“Students need to hear the joy in your voice and see the smile on your face, even if you have to fake it.”

After centuries of traditional classroom instruction, teachers and students across the country are adjusting to virtual teaching and learning. Whether you love it or hate it, it’s here to stay. Now, instructors must evolve to prevent extinction in the new world of education. To thrive as a powerful virtual teacher this school year, consider the following rules:

Rule #1: Record, then Review

As an undergraduate at The University of Texas at Arlington, my professors foreshadowed that someday I would need recorded lessons, perhaps for a job interview or my digital portfolio. Never did I imagine I would become a virtual teacher overnight and in the midst of a pandemic! Thankfully, recording virtual lessons are achievable with the right technology. Consider purchasing a laptop with an integrated camera to expedite the process. If not, you can always connect a webcam to your computer. When choosing a software to record your virtual lessons, explore free websites like Screencast-O-Matic or QuickTime Player – both have editing tools included. While recording, follow a gradual release model, commonly known as “I do, we do, you do”, so students are engaged and assessed during the lesson. Finally, post your virtual lessons onto a learning management system, such as Google Classroom, Blackboard, or even YouTube. From there, students can review at their own time and pace. Ultimately, this will alleviate stress for absent students, and provide you with proof of virtual instruction for your portfolio.

Rule#2: Communicate Often

When virtual learning first started, teachers across the world had to find innovative ways to communicate with their students. No longer could we pick up our school phones and dial the number nine twice. Instead, we had to download free apps like Remind, Google Voice, and even GroupMe. In the words of Kevin Gates, “I got two phones” – one for my personal life, and the other for my beloved students and parents. Actually, I have one phone with two cell numbers, thanks to Google Voice! Now, when students and parents call me, I receive a verbal notification of the caller, and access to written text and voicemail messages. Such simple documentation! You may wonder, “What about my school email address?” Outlook and Gmail are ideal for mass communication to parents and students; however, consider sending a Remind message or Google Voice text for instant feedback.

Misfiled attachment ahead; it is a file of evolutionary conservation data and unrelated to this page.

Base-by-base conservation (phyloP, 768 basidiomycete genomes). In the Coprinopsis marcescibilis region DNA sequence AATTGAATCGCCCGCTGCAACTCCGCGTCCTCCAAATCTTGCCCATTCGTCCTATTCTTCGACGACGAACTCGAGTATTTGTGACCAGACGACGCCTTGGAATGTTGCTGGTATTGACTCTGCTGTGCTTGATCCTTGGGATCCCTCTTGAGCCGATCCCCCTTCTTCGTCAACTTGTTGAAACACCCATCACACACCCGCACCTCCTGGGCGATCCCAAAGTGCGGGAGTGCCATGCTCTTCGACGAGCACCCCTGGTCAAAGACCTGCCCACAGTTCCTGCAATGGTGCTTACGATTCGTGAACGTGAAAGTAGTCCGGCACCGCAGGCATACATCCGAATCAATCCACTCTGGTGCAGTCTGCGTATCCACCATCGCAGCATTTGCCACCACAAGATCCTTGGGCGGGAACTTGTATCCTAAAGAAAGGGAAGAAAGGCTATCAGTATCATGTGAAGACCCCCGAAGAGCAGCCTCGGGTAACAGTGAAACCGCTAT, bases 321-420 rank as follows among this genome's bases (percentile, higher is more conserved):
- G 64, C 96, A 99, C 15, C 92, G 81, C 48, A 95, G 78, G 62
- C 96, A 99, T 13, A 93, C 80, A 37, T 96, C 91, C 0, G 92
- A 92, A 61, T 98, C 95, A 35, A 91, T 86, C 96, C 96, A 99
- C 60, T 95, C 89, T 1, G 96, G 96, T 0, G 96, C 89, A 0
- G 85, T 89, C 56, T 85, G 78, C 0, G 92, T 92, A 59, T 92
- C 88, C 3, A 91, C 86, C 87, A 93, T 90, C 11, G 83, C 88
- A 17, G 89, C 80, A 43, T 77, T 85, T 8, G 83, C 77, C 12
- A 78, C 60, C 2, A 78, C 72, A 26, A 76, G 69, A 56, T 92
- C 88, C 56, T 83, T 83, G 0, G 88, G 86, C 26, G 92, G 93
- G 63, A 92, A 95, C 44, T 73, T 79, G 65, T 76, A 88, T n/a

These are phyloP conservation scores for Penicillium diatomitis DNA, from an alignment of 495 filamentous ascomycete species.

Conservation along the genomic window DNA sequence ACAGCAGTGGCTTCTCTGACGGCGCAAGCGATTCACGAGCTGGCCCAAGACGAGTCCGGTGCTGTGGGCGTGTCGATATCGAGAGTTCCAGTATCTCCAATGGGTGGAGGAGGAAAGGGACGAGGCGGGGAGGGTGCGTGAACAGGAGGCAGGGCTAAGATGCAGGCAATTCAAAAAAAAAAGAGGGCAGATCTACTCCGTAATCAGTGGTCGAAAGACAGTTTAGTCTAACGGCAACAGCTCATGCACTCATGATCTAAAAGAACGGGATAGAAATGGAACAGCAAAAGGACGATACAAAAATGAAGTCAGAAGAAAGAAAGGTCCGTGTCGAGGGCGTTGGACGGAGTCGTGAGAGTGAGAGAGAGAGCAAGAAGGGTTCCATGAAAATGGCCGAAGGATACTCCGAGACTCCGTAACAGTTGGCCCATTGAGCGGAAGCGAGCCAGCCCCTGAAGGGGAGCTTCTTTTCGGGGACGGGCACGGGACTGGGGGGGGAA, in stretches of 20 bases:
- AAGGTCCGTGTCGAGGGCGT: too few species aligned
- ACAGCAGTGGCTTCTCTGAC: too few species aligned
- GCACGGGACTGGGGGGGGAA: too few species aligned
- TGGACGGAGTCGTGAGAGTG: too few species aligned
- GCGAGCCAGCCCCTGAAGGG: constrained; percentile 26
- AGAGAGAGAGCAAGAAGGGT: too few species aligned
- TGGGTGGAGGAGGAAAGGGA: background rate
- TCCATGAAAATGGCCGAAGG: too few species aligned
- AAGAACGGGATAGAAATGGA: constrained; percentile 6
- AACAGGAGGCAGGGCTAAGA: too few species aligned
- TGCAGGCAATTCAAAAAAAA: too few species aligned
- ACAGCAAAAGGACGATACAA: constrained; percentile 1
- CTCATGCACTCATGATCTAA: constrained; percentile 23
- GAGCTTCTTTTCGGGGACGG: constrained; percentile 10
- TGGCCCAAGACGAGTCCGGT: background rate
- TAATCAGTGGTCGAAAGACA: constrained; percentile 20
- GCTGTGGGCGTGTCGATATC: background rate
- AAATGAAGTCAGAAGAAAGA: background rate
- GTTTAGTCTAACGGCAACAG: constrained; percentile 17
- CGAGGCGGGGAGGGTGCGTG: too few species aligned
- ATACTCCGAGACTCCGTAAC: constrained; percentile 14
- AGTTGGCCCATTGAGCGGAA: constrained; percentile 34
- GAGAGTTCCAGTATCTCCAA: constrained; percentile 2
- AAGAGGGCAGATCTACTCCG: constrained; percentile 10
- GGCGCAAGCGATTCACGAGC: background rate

Rule #3: Assess with Games

While teaching and learning is now virtual, teachers are still responsible for assessing their students on specific standards. Today, there is a plethora of free websites and applications designed to help teachers assess and evaluate student knowledge and growth. For example, I am devoted to the website Quizizz, where I can create, find, and even modify an existing quiz. While students suspect they are playing an academic game, I am collecting data! Whether I conduct Quizizz live, or assign it as homework, I ensure that my students are constantly assessed. This upcoming school year, explore game-based learning platforms like Quizizz or Kahoot to add engagement as you assess. If you are evaluating written assignments, consider applications like Google Forms, which I also use faithfully.

Rule #4: Allow Brain Breaks

Since the start of virtual instruction, I have suffered from both internal and external interruptions. As a result, I designated a teaching spot within my home, which displays the sign, “Do not disturb”. Every thirty minutes to an hour, I leave my teaching spot to walk in place, around my home, or even my neighborhood. Similar to my desire to disconnect, students need the same. To keep students engaged and energized, include brain breaks into your lesson. Whether five minutes or fifteen, allow students the opportunity to step away, stretch, then refocus onto your content. 

Rule #5: Plan During PLC

If you’ve never heard of the educational term PLC, it is defined as a professional learning community. Generally, PLC is designated time to meet and plan with teachers of a specific content or grade level. By means of Zoom, Skype, and Google Hangouts, PLC is alive and well for educators planning in a virtual setting, but it is only effective with participation from all stakeholders. If you are a content leader, consider communicating your expectations about PLC, and collaborating with your teachers on specific norms and goals to promote successful virtual meetings. If you are a teacher, put forth your best effort to actively engage in PLC by contributing your skills and talents. Together, both content leaders and teachers can plan for student achievement on one accord.